This six week residential program gives students the opportunity to live on campus and take college courses.
Summer Academic Component
The summer academic component is broken into the regular Upward Bound, pre-bridge, and bridge. Typically, the summer program runs from late May/early June until early/mid July.
Upward Bound and Pre-Bridge Program
Regular Upward Bound and pre-bridge participants take classes to receive half of a high school credit in communications from the North Dakota Department of Public Instruction. Students are given pre and post tests in each subject and teachers monitor their grades through weekly progress reports which are kept in their student files.
Grades 9-11 (Pre-Bridge Curriculum)
English All participants in grades 9-11 will participate in appropriate composition and literature courses including units concerning grammar, writing and communication.
Algebra I is designed to give participants a solid foundation in all areas of basic expressions and formulas.
Geometry is designed to give the participants a broad understanding of geometry and its principles, including, but not limited to, using formulas, theorems and logic.
Algebra II is designed to give the participants a broad background in all areas of algebra including problem solving techniques, logic, inequalities, laws of exponential expressions, radicals and solving quadratic equations.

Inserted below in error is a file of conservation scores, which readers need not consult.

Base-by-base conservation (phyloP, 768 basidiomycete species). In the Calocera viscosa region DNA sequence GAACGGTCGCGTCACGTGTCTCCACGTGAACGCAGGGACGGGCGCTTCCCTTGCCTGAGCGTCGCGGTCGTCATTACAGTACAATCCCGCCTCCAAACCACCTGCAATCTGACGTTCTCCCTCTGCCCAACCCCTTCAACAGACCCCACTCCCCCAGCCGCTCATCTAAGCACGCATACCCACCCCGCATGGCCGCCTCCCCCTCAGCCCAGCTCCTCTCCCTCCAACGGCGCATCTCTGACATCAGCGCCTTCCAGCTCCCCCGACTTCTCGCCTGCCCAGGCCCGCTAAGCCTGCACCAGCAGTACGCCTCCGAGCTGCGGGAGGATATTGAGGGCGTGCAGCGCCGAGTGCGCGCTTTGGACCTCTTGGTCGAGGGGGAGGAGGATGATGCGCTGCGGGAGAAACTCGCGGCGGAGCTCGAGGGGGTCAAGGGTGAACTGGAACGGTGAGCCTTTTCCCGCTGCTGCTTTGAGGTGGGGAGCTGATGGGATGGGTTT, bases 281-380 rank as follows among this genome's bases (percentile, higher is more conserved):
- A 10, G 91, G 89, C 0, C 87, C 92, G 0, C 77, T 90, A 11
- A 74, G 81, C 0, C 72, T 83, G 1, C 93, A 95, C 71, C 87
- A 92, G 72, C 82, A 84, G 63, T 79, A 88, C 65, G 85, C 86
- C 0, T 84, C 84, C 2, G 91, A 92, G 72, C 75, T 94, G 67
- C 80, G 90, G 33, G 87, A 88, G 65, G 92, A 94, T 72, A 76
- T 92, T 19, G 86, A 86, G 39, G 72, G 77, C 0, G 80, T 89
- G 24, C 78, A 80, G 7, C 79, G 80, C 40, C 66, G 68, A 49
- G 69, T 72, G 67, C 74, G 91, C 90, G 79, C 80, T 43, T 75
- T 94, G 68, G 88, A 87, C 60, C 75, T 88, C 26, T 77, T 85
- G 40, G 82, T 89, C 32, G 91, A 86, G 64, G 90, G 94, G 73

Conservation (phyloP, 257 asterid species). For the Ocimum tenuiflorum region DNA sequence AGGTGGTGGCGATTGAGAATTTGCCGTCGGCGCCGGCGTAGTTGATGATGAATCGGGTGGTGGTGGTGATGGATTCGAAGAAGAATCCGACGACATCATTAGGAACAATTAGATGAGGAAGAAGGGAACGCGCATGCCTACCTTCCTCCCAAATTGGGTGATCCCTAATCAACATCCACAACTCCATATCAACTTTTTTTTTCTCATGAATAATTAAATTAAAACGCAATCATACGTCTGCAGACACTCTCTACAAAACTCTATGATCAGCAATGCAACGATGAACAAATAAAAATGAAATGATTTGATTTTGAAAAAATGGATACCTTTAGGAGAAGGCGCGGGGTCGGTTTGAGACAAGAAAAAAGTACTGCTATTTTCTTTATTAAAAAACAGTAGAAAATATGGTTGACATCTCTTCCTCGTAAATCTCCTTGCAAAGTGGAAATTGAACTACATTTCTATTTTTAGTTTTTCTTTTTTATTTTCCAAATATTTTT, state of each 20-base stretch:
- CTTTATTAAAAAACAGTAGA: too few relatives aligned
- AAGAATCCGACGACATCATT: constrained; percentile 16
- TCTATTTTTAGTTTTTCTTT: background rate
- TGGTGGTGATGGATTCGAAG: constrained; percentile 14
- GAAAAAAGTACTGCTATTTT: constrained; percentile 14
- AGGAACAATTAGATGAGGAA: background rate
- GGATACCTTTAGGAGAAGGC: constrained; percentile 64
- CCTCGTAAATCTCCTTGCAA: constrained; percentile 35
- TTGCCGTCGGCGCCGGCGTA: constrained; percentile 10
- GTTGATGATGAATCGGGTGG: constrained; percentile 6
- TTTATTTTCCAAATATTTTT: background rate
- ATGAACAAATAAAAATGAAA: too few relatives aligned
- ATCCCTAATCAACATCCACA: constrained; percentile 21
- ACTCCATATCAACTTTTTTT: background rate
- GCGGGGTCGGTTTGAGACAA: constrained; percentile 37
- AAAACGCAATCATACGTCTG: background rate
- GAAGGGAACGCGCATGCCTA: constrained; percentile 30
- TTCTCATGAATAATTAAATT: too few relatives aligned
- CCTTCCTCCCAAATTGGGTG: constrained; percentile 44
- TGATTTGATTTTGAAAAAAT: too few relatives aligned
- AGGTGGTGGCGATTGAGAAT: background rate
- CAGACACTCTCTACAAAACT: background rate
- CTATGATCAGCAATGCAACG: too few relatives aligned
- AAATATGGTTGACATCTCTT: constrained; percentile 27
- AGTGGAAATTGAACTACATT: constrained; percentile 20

Advanced Algebra/ Pre-Calc is designed to give participants an overview of algebraic techniques and functions through pre-calculus applications.
Biology will provide an introduction and overview of the high school sophomore biology class. Topics covered may include the origin(s) of life, the cell theory and structure, genetics, taxonomy, anatomy, physiology, botany, zoology and ecology. Laboratory and field experience will be an integral part of the class.
Chemistry will provide participants with an introduction and preparation for the high school chemistry class. Topics covered may include the atomic theory, molecules, structure of matter, elements and compounds, the Periodic Table, types of reactions, balancing equations, stoichiometry, organic chemistry and uses of chemicals and their impact on our lives. Laboratory experiences will be an integral part of the class.